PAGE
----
Monday, October 29, 2012

2012 FICCI “Turf” Global Sports Summit

The Federation of Indian Chambers of Commerce and Industry (FICCI) hosted their 4th FICCI Turf Global Sports Summit last week at the Federation House near India Gate.  This was the 3rd time I had attended this event which is surprisingly the only high profile sports summit hosted in India for the public. 

It was a 2 day event with about 400 people representing agencies, sports federations, government bodies, corporates, students, international groups, leagues and clubs in attendance. The format was panel discussions for the general group of attendees and invite only roundtables for select attendees. 

I attended my first FICCI Turf in 2010 while I was with Dentsu and was as desperate and lost as one of the many students who typically attend this conference.  Back then I barely knew anyone and didn’t really have much to discuss in terms of my recent activities to support the growth of sport in India. In conversation I usually resorted to rattling off my background which ended up being boring for both me and the person I’m speaking with.  My 2012 Turf experience was a completely different one. Not only am I now a regular member of the FICCI Sports Committee, Libero Sports served as the Knowledge Partner of this event which meant that we organized football sessions, sat on some panels, secured speakers, managed a stall and released a knowledge report entitled, “Foreign Investment in Indian Football.”
Releasing the Knowledge Report with the Deputy Chief Minister of Punjab
It was both a fun and exhausting 2 days.  I’ll recap this experience, as I do many of my experiences for this blog, with a list of some of the highlights and lowlights from the conference:

The Great
  • The passion and commitment that FICCI Sports Director, Rajpal Singh, and Assistant Director, Khushboo Luthra, exhibited in the planning and execution of this summit. I worked with them closely leading up to the conference was impressed with all that they do behind the scenes to ensure they deliver a successful sports conference for the stakeholders of Indian sport.
  •  The FICCI Sports Committee chose to make football the focus sport of the conference and allocated a half day for discussion on how we can collectively help India become a stronger footballing nation. Representatives included the AIFF General Secretary, CEO of the I-League, AIFF Technical Director, FIFA Regional Development Office and others who have commercial and technical influence on the future of the game in the country.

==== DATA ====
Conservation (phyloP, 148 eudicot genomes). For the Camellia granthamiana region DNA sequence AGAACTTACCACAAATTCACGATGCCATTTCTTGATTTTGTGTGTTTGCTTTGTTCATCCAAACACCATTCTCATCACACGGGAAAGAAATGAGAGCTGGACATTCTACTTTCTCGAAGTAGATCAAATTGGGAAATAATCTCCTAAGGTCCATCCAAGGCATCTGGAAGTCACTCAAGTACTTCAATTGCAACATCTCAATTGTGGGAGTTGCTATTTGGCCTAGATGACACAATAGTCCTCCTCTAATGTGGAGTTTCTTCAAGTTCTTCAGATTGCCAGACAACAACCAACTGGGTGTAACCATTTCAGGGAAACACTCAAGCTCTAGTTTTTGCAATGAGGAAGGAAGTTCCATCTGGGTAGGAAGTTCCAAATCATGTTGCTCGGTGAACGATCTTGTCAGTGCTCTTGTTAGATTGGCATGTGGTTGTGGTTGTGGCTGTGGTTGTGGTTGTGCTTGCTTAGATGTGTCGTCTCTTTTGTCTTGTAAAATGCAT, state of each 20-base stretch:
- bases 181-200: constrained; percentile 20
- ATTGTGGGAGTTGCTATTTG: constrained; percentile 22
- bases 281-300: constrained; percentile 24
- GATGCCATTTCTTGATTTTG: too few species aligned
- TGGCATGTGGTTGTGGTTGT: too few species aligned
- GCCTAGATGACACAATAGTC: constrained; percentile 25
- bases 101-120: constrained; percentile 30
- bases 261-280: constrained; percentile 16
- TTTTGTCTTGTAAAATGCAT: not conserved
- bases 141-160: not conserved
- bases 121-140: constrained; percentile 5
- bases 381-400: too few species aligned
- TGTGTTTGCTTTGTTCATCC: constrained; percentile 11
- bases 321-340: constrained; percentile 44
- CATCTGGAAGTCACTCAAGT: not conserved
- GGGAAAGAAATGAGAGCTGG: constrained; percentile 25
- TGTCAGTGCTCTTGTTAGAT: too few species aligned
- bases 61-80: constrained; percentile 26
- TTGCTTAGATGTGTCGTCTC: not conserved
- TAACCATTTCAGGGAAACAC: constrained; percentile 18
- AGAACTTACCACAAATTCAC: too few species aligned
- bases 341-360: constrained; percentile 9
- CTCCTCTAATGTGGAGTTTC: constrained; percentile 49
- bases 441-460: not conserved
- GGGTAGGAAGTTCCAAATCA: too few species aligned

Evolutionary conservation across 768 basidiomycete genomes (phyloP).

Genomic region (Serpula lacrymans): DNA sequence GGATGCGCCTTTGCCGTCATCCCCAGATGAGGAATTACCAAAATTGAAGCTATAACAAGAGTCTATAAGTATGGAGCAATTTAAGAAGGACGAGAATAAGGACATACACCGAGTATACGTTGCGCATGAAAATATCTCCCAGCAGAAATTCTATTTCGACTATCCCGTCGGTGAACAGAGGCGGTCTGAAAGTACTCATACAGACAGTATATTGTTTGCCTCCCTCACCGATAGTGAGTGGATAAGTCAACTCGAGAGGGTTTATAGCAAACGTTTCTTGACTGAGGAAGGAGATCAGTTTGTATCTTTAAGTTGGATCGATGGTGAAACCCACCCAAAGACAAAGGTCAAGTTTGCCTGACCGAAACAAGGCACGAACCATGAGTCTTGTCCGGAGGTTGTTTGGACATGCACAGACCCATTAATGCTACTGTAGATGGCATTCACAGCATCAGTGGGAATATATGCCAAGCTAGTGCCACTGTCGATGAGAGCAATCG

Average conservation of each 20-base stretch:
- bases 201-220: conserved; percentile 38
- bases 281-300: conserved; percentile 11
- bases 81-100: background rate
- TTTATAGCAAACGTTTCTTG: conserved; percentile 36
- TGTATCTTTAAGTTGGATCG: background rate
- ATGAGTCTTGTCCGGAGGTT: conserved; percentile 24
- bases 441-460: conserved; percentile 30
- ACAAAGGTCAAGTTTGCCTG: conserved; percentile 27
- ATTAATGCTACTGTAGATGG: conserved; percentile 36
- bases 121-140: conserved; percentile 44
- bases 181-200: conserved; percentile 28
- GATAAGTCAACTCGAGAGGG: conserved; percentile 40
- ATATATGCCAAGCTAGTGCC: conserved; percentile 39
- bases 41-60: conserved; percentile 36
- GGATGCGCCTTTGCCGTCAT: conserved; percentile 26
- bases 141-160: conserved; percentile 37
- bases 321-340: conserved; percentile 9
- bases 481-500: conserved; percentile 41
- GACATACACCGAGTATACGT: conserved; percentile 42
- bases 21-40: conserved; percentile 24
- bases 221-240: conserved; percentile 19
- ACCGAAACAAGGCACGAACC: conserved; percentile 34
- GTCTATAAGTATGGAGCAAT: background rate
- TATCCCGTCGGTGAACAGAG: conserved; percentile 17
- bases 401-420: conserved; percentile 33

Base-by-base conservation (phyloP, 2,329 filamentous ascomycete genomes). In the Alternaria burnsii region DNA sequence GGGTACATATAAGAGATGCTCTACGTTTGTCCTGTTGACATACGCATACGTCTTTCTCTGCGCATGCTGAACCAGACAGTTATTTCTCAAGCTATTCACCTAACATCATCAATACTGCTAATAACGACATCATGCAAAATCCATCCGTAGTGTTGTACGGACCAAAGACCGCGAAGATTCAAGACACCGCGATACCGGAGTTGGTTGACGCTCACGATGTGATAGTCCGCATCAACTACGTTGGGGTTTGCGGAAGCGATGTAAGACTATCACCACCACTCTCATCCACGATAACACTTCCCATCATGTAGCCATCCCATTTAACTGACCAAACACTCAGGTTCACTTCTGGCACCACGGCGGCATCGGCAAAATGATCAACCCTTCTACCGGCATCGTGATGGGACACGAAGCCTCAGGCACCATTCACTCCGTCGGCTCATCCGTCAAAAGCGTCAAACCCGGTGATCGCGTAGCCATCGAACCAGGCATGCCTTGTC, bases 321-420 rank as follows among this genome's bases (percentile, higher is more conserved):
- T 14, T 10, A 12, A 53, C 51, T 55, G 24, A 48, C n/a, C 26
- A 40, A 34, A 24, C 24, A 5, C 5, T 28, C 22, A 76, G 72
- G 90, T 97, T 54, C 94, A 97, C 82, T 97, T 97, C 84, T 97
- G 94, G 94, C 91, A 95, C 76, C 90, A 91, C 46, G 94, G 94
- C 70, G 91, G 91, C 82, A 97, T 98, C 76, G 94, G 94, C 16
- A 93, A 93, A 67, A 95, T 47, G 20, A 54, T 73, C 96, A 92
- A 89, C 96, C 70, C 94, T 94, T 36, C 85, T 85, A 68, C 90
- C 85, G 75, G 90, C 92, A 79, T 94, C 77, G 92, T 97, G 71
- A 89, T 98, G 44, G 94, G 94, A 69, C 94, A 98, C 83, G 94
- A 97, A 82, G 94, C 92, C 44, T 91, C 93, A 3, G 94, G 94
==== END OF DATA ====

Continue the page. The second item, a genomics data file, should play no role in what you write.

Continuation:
• The way my organization, Libero Sports India, was able to leverage FICCI Turf to build a positive brand perception for our company and optimism around establishing a business in Indian football.  I was really impressed and proud of my team in the way that they exuded professionalism, passion, intellect and youthful energy throughout the 2 days of the conference. 

The Good
  •  The number and profile of delegates who attend FICCI Turf continues to rise which is a positive sign and reflection of the growing number of stakeholders within the Indian sports industry.
  •  The partner state of the conference was Punjab and the deputy Chief Minister’s presence did spark some excitement and forward thinking discussions on how we can work with the government to help sports grow in the state of Punjab. 
  •  There were a number of students in attendance who came from places like Kolkata and Tamil Nadu where they are currently attending sports management programs.  Was good to see so many bright young Indians interested in pursuing a career in sports management and that their programs are supporting their journey by sponsoring trips to FICCI Turf.

The Not so Good
  •  People’s questions to panelists were rarely questions and typically served as more emotional commentary about everything that they were doing and how mad they are at the panelists for not doing enough. Although some of verbal diarrhea was valid, it would never move the conversation or topic forward.  This happened repeatedly throughout the conference typically ruining a solid panel discussion.
  • There was an obvious lack of representatives from the government and corporate communities. In India, it’s known that government and corporate support are key components to the success of most sports programs and FICCI Turf would be much more valuable to attendees if the organizers can find a way to ensure these two groups are better represented at future summits.
  •  Two prominent figures didn’t turn up which was unfortunate. Minister of Sports and Youth Affairs, Ajay Maken, and Minister of Heavy Industries and AIFF President, Praful Patel, both said they would attend and had to cancel at the last minute forcing the organizers to have to set up substitute speakers to take their place.  In India, a place where status means so much, it is unfortunate for the organizers and attendees that neither of these 2 individuals could make it.

Overall, I must say that I’m very impressed with the way FICCI has been able to build this property over the past 4 years.  They are really the first to be able to not only launch a sports conference in India but, more importantly, sustain and grow it each year.  It’s a testament to the type of people and resources FICCI brings to the table in addition to the growing demand in the industry for platforms where important topics can be discussed, knowledge can be shared and relationships can be formed.  

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